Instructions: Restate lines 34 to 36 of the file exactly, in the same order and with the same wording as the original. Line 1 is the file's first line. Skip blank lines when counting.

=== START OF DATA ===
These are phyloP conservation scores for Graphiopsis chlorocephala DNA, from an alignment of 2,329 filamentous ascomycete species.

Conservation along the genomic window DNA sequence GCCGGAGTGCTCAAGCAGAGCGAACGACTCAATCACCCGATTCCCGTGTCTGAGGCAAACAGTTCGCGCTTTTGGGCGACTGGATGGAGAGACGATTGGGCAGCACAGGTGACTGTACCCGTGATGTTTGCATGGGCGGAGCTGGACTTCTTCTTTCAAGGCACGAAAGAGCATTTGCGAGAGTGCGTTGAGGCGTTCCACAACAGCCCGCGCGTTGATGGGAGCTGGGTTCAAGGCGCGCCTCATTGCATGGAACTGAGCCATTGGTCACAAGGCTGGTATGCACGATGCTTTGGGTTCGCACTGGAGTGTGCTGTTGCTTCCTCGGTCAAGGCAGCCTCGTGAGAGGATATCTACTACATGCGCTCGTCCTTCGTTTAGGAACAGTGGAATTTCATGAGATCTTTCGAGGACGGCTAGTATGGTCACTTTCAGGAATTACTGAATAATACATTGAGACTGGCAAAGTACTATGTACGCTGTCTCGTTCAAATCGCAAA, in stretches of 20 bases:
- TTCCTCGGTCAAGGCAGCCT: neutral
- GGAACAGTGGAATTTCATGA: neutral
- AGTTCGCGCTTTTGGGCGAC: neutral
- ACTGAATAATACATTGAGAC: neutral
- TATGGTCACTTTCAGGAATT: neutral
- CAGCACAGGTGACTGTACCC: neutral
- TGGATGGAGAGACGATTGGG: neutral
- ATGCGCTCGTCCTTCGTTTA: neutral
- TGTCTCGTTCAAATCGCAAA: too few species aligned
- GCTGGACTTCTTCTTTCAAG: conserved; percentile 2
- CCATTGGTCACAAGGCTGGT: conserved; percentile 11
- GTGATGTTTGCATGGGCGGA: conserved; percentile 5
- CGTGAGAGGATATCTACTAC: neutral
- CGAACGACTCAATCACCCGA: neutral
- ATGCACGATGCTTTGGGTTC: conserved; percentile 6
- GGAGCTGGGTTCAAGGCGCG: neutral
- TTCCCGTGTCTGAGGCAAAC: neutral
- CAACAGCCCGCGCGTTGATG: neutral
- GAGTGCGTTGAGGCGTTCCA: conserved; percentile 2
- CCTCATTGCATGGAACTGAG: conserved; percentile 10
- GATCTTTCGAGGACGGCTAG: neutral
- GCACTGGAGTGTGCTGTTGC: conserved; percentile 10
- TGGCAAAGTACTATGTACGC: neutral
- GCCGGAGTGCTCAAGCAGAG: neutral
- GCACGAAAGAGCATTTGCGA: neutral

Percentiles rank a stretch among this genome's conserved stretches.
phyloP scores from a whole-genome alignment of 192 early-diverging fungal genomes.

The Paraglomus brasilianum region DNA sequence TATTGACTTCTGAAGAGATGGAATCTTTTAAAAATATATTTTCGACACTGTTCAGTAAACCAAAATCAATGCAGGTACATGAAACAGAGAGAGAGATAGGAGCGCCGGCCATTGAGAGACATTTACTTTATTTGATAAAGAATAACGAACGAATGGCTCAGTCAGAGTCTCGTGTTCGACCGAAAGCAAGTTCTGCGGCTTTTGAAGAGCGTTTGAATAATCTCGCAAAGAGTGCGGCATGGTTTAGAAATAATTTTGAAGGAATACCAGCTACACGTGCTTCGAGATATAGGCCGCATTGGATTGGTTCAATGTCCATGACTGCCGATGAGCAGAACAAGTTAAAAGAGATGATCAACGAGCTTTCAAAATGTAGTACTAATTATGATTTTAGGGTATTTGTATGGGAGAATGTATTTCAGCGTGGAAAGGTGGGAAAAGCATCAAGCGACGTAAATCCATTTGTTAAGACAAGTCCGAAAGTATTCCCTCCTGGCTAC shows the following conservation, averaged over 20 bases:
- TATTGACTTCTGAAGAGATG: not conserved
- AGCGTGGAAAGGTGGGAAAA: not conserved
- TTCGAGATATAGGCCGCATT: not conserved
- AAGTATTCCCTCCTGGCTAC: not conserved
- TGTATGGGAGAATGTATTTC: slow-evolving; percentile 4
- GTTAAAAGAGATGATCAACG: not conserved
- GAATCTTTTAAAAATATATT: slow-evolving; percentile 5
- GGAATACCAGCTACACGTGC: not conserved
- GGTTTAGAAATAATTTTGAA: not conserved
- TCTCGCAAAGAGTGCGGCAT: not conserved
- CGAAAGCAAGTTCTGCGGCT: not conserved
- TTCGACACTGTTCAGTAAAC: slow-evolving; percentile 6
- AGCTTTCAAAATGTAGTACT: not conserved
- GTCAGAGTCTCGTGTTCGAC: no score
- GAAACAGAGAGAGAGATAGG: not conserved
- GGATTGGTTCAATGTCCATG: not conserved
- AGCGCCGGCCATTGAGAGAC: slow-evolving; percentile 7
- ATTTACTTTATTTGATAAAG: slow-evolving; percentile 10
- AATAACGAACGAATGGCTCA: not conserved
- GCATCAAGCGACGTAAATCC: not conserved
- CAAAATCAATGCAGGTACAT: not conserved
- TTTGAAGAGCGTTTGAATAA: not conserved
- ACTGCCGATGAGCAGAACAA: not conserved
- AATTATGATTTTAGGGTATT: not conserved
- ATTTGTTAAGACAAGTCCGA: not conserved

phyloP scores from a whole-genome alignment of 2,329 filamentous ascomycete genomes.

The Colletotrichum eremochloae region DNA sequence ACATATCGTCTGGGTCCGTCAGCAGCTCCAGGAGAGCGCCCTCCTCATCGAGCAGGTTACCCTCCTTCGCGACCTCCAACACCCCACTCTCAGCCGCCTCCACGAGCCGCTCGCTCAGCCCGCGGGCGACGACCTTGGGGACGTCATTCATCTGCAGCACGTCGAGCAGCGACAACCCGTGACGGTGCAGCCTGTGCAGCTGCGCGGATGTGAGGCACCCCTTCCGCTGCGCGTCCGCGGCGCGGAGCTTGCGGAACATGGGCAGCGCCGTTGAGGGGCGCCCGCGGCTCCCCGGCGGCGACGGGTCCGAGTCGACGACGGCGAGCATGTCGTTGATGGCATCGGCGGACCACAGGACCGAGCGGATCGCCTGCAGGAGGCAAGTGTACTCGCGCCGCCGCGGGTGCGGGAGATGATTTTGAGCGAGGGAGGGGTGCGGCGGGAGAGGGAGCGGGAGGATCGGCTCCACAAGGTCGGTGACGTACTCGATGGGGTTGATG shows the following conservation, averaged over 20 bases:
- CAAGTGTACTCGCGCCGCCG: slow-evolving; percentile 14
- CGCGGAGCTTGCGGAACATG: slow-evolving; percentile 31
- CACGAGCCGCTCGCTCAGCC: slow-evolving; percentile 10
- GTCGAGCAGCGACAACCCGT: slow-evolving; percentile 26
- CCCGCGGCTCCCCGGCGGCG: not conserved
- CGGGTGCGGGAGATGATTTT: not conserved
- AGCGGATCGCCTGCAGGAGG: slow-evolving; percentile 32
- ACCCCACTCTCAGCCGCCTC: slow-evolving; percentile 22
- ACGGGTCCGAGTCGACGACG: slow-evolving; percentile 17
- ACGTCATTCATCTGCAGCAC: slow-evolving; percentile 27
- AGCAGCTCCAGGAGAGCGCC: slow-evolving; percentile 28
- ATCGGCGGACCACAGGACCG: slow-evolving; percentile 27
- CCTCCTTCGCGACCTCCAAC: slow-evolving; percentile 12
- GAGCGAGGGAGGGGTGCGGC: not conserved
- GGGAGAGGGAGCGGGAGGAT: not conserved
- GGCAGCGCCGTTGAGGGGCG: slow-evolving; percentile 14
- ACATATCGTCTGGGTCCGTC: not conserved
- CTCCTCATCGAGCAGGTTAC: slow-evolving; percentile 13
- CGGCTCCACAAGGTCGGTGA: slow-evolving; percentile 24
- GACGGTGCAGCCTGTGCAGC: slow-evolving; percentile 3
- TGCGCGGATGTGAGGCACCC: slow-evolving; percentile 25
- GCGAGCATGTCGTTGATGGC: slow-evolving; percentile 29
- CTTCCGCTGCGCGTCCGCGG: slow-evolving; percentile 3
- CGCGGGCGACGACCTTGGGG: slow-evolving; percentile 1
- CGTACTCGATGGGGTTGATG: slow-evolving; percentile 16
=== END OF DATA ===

- AAGTATTCCCTCCTGGCTAC: not conserved
- TGTATGGGAGAATGTATTTC: slow-evolving; percentile 4
- GTTAAAAGAGATGATCAACG: not conserved